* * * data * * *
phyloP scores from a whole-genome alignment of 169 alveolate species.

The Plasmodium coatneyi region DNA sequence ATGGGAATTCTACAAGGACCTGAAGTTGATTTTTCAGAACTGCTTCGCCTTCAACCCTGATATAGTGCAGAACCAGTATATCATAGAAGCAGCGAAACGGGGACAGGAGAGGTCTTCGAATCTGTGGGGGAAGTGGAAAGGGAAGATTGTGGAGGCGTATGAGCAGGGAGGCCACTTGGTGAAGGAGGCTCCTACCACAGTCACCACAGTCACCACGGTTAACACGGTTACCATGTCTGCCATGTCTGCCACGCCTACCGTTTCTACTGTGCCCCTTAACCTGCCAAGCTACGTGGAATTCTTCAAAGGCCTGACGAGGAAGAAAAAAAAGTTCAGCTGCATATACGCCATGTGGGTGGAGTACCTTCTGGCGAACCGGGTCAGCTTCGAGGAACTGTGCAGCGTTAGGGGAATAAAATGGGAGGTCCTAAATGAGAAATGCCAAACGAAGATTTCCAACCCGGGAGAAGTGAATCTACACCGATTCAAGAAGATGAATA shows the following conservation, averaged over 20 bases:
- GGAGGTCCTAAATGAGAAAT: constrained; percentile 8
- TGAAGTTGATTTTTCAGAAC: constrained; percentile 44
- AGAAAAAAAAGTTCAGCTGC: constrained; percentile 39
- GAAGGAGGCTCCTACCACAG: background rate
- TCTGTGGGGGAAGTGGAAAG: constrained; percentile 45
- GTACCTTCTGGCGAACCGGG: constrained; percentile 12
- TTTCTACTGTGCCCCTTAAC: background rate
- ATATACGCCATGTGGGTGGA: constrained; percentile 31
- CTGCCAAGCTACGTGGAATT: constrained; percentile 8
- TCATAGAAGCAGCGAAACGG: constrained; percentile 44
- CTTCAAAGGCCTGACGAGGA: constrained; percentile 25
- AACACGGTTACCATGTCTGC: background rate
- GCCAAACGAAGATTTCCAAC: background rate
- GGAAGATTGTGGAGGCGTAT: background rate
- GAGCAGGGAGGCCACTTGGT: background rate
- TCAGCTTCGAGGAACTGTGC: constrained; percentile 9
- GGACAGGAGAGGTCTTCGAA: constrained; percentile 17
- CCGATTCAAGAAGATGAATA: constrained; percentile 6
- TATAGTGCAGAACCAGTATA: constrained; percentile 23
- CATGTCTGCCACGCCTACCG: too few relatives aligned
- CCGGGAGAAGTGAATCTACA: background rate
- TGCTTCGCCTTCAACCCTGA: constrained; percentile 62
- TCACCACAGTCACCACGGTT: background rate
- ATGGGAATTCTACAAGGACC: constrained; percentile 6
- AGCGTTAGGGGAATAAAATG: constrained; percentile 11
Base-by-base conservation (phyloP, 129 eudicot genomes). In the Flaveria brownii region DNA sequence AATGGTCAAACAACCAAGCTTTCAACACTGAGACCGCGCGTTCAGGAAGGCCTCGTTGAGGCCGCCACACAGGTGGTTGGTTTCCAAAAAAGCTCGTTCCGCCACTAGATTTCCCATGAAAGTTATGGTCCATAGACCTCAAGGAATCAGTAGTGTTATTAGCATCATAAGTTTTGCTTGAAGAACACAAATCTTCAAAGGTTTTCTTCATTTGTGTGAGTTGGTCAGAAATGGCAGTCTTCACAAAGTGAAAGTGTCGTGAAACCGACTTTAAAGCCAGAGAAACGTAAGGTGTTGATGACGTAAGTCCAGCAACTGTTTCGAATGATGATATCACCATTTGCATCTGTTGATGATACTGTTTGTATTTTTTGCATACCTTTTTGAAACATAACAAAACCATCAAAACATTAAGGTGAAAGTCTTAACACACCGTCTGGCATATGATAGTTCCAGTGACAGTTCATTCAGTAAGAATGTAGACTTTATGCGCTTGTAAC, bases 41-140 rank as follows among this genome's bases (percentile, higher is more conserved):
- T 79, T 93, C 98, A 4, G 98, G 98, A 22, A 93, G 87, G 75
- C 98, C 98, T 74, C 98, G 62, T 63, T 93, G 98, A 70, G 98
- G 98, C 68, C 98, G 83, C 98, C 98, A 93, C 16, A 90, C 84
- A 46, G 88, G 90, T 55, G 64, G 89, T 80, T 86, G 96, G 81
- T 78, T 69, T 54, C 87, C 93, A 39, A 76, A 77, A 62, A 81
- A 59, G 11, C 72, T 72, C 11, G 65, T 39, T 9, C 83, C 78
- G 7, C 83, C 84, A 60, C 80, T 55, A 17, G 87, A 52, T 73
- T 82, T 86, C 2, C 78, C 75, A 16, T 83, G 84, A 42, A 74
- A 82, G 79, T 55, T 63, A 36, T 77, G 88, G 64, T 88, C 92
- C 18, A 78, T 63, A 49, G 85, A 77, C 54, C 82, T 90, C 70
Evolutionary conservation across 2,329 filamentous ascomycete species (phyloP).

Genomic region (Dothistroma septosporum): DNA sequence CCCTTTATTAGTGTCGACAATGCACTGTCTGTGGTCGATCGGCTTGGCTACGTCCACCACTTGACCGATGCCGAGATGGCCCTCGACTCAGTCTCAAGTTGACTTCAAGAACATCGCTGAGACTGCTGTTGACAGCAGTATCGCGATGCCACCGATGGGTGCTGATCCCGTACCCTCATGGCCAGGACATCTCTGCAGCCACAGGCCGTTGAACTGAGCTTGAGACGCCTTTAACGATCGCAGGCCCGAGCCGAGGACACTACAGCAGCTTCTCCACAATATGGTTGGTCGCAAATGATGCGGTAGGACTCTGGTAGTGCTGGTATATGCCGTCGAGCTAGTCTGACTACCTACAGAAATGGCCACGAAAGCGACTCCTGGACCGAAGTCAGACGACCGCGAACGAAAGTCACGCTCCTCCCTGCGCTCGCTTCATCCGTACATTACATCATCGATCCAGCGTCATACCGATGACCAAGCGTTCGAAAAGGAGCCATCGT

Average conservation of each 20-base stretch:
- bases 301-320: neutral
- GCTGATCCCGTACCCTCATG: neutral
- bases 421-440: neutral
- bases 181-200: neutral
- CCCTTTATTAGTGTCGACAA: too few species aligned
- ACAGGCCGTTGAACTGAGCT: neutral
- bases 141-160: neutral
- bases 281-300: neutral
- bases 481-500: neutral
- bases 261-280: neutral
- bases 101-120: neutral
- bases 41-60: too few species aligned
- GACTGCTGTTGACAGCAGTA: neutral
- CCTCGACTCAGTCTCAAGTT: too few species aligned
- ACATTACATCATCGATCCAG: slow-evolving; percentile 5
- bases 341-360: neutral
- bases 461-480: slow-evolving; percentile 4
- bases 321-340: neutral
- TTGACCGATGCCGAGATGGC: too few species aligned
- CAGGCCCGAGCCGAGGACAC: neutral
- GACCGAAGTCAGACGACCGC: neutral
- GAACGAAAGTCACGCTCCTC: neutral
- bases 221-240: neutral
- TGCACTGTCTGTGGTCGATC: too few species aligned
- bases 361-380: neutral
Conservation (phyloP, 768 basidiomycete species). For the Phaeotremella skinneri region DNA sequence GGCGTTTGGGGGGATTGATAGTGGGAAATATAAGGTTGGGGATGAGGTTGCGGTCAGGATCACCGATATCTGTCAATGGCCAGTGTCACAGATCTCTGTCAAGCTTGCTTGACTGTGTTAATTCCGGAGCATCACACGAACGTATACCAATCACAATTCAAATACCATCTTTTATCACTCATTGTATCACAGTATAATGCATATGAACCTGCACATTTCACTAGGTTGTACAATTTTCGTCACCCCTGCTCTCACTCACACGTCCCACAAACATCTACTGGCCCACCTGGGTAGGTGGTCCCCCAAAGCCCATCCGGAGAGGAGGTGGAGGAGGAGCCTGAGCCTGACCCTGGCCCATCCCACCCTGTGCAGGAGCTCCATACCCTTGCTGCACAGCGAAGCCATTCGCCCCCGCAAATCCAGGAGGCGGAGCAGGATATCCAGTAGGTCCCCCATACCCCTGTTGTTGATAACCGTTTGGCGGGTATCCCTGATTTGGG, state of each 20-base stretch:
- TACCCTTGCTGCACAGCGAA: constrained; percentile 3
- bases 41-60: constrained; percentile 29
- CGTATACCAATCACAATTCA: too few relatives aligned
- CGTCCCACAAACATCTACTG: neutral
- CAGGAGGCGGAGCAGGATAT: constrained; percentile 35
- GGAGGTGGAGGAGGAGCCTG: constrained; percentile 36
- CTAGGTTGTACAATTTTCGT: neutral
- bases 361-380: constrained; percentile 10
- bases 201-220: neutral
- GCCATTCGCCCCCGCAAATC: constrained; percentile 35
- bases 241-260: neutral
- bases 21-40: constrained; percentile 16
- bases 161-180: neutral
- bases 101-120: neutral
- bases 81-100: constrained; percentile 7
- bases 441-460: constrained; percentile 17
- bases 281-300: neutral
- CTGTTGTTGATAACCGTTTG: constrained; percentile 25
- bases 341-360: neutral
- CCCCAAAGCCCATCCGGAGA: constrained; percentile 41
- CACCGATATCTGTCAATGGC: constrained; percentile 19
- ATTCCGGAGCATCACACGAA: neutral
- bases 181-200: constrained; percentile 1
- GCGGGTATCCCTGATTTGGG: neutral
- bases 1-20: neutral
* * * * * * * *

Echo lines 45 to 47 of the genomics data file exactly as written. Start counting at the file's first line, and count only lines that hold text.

- bases 181-200: neutral
- CCCTTTATTAGTGTCGACAA: too few species aligned
- ACAGGCCGTTGAACTGAGCT: neutral